First of all, the judicial precedent in this case won’t necessarily apply only to future commerce clause cases that involve mandates. Second, people are talking about the mandate as a threat to freedom for all sorts of reasons, many of them nonsensical. There are two arguments that I regard as plausible. One is that the mandate is particularly troubling because it requires payments to powerful corporations that spent millions of dollars lobbying the very people who wrote and passed health care reform. Call it the wonko-industrial complex. What if it gets out of control?! But that isn’t my position. It’s the second argument that I am making: it’s the jurisprudential precedent and the implications for the commerce clause and federalism generally that matter.

That argument can be taken too far, as when Mike Farmer writes:

Why wouldn’t a decision to uphold the mandate signal decisively that we are no longer free? If government can basically regulate any area of our lives, isn’t this justification for strong language and a clear delineation between freedom and tyranny?

A precedent that theoretically allows something bad to happen is not equivalent to living under the bad thing itself! People living under tyranny is something we have seen in this world. It looks like present day North Korea, The Soviet Union, East Germany, the American South during slavery, the Cubans under Fidel Castro, etc. It doesn’t look like the United States post-mandate, nor does it look like Denmark or France or other liberal democracies where citizens enjoy more freedom than the vast majority of people in human history. And I find it hard to believe that Mike Farmer thinks he is no longer free.

But the health insurance mandate is a “threat to freedom” in the limited sense that the precedent it’ll set if upheld by the courts further weakens federalism, which is a check on the power of our national government, and one among several ways that the Framers chose to safeguard our freedom. Other free countries rely on different mechanisms, many of them successfully. We’ve got the Constitution, and I am inclined to prefer adhering to it closely even when it makes designing policy initiatives somewhat less convenient.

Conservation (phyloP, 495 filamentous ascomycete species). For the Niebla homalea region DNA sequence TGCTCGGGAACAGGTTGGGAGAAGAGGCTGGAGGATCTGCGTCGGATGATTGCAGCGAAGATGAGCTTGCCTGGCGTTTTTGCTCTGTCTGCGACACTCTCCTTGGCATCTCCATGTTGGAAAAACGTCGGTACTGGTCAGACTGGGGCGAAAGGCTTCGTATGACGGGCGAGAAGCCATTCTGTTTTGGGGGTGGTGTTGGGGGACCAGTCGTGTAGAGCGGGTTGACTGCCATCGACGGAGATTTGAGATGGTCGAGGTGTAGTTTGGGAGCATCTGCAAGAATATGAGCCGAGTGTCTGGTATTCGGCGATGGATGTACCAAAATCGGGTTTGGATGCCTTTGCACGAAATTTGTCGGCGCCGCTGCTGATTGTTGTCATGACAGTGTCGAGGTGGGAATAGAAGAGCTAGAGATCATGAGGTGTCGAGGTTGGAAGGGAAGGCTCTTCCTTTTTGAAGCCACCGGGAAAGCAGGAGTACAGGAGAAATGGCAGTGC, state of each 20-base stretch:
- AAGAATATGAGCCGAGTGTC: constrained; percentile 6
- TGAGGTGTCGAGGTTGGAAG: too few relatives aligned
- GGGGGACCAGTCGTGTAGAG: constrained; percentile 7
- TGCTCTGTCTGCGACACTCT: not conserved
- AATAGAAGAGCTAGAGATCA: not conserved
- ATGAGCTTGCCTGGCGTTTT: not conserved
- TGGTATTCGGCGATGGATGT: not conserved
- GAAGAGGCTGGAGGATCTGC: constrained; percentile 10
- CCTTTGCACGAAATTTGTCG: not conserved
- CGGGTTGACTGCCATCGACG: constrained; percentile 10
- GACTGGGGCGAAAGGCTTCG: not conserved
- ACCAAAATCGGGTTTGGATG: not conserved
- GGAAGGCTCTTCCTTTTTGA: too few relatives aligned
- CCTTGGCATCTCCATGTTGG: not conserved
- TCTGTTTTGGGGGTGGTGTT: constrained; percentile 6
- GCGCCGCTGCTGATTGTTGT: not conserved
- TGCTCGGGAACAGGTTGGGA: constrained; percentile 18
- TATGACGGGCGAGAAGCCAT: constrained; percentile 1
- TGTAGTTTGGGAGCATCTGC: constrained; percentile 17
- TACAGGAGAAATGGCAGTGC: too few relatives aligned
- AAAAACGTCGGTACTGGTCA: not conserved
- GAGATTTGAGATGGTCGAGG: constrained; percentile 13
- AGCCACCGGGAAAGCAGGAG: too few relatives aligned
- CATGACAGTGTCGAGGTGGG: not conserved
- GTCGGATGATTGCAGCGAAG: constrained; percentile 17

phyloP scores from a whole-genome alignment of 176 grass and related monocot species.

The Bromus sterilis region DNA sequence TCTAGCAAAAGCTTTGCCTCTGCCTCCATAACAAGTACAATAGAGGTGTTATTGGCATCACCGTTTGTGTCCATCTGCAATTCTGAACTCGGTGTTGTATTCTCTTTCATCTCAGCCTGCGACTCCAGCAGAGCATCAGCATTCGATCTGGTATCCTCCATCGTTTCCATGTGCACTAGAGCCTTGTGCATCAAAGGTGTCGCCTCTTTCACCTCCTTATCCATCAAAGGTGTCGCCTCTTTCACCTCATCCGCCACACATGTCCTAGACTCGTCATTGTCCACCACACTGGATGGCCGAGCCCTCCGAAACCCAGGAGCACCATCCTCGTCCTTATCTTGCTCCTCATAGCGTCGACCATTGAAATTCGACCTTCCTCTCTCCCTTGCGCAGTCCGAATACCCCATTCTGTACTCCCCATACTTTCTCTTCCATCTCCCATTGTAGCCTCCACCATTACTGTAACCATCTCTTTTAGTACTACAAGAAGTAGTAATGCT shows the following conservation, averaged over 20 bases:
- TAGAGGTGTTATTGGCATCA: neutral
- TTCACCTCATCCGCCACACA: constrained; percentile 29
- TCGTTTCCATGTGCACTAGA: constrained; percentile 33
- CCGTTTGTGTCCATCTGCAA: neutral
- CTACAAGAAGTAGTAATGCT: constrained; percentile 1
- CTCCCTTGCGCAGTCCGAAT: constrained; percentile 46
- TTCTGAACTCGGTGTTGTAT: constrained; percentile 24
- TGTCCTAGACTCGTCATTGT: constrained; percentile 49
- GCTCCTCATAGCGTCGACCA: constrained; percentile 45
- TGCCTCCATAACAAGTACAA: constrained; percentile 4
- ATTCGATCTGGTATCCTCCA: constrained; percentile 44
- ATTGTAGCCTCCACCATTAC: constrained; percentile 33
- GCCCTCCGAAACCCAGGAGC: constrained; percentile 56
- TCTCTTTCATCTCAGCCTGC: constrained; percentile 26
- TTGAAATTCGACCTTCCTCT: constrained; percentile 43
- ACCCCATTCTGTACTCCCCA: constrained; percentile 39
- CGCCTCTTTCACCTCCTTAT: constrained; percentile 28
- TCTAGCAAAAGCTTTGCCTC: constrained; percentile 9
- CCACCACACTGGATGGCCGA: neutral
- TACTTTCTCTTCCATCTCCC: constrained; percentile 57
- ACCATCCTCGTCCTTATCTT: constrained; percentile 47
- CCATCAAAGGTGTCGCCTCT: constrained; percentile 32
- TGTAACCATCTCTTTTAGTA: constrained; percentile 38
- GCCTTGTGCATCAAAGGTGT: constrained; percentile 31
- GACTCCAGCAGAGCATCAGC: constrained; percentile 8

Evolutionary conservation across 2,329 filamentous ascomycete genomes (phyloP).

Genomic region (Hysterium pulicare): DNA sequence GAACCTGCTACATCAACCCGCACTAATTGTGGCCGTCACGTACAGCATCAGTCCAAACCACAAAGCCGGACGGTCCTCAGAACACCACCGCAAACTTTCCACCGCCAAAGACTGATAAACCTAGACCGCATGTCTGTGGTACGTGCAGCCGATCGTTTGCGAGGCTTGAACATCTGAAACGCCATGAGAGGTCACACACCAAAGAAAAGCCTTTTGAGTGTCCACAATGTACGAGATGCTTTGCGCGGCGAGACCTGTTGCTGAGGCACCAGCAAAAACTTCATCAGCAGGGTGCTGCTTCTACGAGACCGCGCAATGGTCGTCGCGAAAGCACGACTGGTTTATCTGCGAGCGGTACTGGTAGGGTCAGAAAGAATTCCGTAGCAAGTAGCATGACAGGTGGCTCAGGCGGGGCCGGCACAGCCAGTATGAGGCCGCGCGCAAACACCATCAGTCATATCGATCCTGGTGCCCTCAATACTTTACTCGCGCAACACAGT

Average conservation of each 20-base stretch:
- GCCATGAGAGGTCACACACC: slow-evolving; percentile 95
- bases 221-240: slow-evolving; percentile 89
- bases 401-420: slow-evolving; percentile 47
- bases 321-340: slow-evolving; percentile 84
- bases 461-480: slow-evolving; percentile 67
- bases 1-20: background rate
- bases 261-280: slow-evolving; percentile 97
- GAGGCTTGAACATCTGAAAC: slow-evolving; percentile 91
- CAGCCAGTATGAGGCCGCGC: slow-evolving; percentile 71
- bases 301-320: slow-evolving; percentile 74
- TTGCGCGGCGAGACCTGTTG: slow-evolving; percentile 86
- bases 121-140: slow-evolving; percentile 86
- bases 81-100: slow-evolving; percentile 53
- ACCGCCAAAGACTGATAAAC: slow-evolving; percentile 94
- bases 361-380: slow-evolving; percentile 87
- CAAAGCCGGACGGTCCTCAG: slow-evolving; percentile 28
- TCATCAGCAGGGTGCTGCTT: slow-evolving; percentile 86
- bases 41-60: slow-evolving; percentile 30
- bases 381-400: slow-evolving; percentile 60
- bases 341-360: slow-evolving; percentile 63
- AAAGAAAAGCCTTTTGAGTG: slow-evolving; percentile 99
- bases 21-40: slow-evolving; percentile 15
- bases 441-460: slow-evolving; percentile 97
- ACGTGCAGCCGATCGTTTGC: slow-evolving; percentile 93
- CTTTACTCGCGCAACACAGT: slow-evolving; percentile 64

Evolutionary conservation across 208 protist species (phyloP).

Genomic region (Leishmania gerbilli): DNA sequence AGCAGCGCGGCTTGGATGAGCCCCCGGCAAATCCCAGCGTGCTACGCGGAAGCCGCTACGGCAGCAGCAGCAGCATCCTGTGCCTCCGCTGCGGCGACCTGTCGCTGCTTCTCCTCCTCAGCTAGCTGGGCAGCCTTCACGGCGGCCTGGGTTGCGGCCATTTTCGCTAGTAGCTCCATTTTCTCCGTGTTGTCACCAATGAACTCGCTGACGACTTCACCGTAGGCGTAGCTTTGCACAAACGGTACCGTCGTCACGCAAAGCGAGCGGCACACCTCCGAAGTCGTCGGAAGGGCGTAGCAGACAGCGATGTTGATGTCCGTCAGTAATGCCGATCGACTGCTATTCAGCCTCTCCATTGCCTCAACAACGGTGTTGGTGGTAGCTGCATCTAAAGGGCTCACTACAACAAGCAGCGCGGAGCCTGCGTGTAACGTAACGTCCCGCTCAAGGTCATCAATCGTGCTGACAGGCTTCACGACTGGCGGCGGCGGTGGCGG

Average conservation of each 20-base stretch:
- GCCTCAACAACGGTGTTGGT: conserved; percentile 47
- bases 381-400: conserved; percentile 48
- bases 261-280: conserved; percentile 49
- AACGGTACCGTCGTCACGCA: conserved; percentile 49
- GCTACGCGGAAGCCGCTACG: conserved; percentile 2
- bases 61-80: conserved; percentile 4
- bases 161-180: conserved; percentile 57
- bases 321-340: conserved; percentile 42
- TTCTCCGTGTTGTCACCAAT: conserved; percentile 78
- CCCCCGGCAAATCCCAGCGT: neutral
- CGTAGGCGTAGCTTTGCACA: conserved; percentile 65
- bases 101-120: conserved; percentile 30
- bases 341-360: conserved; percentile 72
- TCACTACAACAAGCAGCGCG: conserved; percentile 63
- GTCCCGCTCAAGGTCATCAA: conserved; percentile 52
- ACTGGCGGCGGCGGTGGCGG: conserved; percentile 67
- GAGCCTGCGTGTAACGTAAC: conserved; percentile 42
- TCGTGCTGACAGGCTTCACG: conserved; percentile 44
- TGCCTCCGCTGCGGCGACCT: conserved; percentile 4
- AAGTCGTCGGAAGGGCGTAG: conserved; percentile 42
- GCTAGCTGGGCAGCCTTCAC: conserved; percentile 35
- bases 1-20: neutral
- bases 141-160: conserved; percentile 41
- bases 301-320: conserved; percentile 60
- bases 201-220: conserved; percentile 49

Millman writes:

If there’s a question, it’s a question of Federalism: is the mandate in question something that the Federal government can impose, or can it only be imposed by the states. The usual way we’d answer that question is by looking at whether the object of regulation – health insurance – is, in fact, part of interstate commerce, which it very plainly is.

That isn’t the way I’d approach the question. Though marijuana is part of interstate commerce, I do not think the commerce clause gives government the power to prevent me from growing the stuff in my yard. Weddings are part of interstate commerce: a friend of mine read bridal magazines published in New York, had a dress that was made out of state, a photographer that crossed state lines to attend, dozens of guests that bought airplane flights to be there, and foodstuffs that surely came from farms near and far. Is the federal government empowered to mandate that everyone purchase wedding insurance in case something goes wrong on the big day? I submit that they are not so empowered. (I cannot at this moment articulate my own preferred commerce clause test. Probably there is someone at The Volokh Conspiracy that has already done so?).

Millman writes:

…we have a Bill of Rights is precisely that the anti-Federalists worried that there was no restriction on Federal power built into the original Constitution. But that doesn’t make the Constitution meaningless, because the Constitution also outlines the separation of powers – what the respective roles of the President, the Congress and the Judiciary are, and how they interact.

Two points in rebuttal:

1) The tenth amendment implies that the pre-Bill of Rights constitution establishes a federal government of enumerated powers.

2) The separation of powers, properly understood, must encompass federalism, which separates power between the federal government, the states and the people.